Which, incidentally, is the smallest possible downside to give it since most of the time that slashing damage is undesirable so is piercing and slashing is more frequently able to trigger weaknesses so it's the better damage type of the two for the weapon to keep.

Thus it seems that both complaints are without actual point behind them and are just some kind of misguided "I should actually have even more cool stuff than I already do... but because realism, not because I'm asking for unfair amounts of cool stuff."

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The Gleeful Grognard wrote:
Again, happy to run it as intended, just find the insistence that it couldn't sensibly be read any other way is bizarre.

The text in PF2 being read to mean using the duration rules isn't sensible though.

Someone could have learned how to handle breath weapons back when the wording was "Once a dragon breathes, it can’t breathe again until 1d4 rounds later." or "A dragon can use its breath weapon once every 1d4 rounds" and it would be sensible for them to have not realized the change in wording so they were still working off the old actually reasonable to think means a 1 means next round (even though I always believed the intention was to skip at least 1 round because breath weapons do really high damage and having back to back breath is too much of a death sentence*).

But having that be the case and then also claiming the current wording isn't clearly a whole other thing? That's not sensible. That's putting the explanation for the situation on the wrong thing. With a side helping of being unreasonable if the conclusion is to continue on as you have been doing even after realizing that the text says otherwise and not in the "I've decided to house-rule that" fashion but the "this is what the book says to do" fashion.

*I should note that my opinion on breath weapons is colored heavily by having personally come in to using dragons via the old boxed set rules where they did damage equal to the hit points of the dragon so you could easily end up with a "save vs. breath; you passed!; you also died." situation so I've always been in a prepared to ignore "official" to instead insert "good" ruling.

OrochiFuror wrote:
It would have been much more clear if it was worded "this ability can't be used for the next 1d4 of the users turns".

The problem is that it already says that because each creature only gets one turn per round and does not go more than one round between having its turn.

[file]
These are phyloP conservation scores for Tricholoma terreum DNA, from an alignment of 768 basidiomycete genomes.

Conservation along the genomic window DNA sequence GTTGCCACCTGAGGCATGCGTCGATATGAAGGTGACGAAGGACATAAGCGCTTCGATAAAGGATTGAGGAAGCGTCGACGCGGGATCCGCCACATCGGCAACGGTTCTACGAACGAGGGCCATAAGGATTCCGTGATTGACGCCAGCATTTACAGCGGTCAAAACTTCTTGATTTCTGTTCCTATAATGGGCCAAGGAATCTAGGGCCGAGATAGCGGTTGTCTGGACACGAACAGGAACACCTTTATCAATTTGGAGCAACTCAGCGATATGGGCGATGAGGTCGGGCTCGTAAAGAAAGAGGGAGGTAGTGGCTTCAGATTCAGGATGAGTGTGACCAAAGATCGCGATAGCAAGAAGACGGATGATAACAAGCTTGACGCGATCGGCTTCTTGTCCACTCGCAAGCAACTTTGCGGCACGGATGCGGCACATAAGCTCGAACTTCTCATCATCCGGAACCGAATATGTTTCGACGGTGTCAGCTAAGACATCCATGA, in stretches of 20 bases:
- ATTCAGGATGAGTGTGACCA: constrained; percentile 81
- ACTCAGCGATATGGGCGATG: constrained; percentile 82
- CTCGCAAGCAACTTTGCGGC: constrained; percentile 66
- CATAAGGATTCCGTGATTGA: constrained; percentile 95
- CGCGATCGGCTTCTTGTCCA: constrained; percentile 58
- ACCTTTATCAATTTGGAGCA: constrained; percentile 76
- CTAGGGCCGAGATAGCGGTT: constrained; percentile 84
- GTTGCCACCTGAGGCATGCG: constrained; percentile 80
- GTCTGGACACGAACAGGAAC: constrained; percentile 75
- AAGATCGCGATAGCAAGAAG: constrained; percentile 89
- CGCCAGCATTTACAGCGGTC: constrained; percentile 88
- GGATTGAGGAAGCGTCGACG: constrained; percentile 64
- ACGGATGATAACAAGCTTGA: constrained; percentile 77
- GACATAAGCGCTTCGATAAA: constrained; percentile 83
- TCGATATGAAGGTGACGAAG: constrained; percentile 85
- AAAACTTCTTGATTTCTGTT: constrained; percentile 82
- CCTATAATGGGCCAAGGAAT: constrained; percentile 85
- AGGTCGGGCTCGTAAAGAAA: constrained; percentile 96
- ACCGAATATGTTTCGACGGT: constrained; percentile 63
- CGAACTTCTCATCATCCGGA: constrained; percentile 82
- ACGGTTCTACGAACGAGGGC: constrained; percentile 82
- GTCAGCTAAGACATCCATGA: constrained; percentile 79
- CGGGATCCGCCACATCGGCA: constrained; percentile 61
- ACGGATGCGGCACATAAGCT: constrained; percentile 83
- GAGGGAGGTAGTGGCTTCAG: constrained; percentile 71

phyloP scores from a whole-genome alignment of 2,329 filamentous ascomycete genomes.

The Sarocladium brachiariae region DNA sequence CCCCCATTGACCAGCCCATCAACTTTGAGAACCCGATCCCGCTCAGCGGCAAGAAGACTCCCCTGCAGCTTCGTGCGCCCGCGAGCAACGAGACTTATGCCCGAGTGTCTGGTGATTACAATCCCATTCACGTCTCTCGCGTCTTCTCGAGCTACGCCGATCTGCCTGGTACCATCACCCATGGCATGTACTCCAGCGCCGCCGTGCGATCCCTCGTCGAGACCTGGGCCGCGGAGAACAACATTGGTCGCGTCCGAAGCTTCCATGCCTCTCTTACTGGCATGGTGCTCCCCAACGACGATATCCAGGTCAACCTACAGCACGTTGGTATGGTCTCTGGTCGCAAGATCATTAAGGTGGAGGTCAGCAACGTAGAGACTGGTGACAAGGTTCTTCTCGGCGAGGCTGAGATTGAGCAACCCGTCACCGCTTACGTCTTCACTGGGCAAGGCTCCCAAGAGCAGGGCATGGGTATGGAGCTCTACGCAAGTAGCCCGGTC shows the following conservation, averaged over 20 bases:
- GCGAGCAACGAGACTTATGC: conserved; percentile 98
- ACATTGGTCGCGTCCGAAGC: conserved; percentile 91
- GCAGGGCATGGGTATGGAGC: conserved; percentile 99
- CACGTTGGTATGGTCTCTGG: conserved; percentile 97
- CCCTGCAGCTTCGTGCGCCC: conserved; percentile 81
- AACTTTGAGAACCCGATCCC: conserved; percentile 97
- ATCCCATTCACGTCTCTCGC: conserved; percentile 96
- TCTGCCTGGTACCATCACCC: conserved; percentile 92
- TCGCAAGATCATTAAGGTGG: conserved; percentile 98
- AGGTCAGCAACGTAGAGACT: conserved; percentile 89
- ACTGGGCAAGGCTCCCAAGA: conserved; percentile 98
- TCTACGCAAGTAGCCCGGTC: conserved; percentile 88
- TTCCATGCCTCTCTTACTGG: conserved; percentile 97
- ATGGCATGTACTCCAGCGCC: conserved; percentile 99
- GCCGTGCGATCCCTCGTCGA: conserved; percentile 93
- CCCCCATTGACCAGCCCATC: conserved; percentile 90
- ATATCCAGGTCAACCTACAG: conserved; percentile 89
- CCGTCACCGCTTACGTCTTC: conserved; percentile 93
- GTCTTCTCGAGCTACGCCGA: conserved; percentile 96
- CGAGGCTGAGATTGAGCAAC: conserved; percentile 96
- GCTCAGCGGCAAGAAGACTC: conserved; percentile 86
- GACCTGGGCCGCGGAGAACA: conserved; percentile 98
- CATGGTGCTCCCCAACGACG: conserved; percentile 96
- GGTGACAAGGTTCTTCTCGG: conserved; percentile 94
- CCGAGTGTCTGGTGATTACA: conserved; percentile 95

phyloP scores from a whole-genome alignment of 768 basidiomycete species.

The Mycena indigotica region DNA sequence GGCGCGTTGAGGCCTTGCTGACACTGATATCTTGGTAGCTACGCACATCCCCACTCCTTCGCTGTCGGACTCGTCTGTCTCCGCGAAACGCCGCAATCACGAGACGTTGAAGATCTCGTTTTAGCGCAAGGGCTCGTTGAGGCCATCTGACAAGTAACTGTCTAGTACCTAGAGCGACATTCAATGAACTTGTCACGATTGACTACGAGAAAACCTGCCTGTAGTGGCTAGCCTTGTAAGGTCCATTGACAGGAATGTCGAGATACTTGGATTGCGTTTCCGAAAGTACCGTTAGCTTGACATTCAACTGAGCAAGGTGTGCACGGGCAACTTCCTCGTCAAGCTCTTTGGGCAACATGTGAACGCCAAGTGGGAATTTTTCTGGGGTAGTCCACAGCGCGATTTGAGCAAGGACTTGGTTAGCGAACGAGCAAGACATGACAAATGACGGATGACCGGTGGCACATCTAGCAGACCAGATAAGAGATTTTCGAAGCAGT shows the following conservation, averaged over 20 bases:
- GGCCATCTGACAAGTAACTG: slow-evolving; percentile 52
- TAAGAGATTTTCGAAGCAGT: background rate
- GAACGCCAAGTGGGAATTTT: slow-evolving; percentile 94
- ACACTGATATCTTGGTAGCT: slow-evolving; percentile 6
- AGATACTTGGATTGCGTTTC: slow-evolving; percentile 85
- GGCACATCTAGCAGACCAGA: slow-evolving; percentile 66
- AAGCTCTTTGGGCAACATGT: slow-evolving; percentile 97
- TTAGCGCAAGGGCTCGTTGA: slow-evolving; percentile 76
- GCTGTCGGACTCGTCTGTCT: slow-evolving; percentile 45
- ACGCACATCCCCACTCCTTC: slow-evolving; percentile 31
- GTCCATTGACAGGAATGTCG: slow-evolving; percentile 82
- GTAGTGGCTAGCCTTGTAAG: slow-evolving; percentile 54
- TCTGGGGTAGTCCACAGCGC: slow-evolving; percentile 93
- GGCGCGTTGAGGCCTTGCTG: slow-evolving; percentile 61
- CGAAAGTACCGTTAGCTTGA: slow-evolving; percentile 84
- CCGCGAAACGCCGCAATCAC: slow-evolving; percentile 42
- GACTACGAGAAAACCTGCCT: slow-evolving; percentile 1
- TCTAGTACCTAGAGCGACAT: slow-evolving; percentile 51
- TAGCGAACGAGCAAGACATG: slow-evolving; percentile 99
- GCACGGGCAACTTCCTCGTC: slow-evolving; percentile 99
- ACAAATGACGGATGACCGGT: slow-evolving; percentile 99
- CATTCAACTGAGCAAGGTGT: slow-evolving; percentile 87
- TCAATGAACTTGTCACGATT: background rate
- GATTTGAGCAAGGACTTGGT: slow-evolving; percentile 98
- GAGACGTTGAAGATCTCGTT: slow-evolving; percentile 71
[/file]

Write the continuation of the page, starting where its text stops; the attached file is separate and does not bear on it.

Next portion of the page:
So it's not actually any more clear, it just takes more words. Why it appears as though it would be more clear is because it doesn't use the word that confused people are blaming for their mixup of interpreting "you can't for 1d4 rounds" as "you can in 1d4 rounds". It's not the difference of rounds or turns that has resulted in confusion; it's the difference of counting when you can or counting how long you can't - leaving people just as likely to think the "I rolled 1 so that means I can use it in 1 turn" as they already are misreading the rules as saying.

Themetricsystem wrote:

Everyone, really quick, I have a question for you: When you count to ten do you start by saying "Zero, one, two..." or do you start with one?

There is the answer to your question.

That's not quite the right way to look at it because round 2 plus 1 round equals round 3, so counting starting with 1 isn't the only thing that needs to be done to get the right result.

You also have to be counting the right thing.

Some people are clearly reading it as "you can use your breath weapon again in 1d4 rounds" so a roll of 1 means next round. That's just not actually how it's worded, though. It's not how many rounds until we can use it that we're supposed to be counting, it's how many rounds that we can't.

That's what the text actually says and is why a count of 1 means "not next round" because this round you used the breath weapon so it can't possibly count, so if you could use it next round that can't possible be "one can't".

Ravingdork wrote:
It's a countdown. That by definition also makes it a duration.

Yes, but also no.

While it colloquially is a duration, it's absolutely not a game-mechanics-term duration. If it were it would be worded as something like "you have [can't breathe condition] for 1d4+1 rounds" and then using the duration rules would make it make sense.

But that's clearly not how it's worded because it's not a condition with a duration, it's just a plain English with no special game definitions "you can't do that" and a not-only-related-to-duration game definition of "for 1 to 4 rounds."

Ravingdork wrote:
This notion that it is not a duration and that you must skip a round, right or wrong, is absolutely a foreign concept in my (extensive) experience.

I have played dozens of different systems with hundreds of different people and conversed with thousands more than that, and it has been an incredible rarity - and relatively new experience - to see anyone not intuitively understand that "you can't use your breath weapon again for 1d4 rounds" meant that for the randomly rolled number of times that it is your turn after the turn you just used it on you don't have the option to use your breath weapon.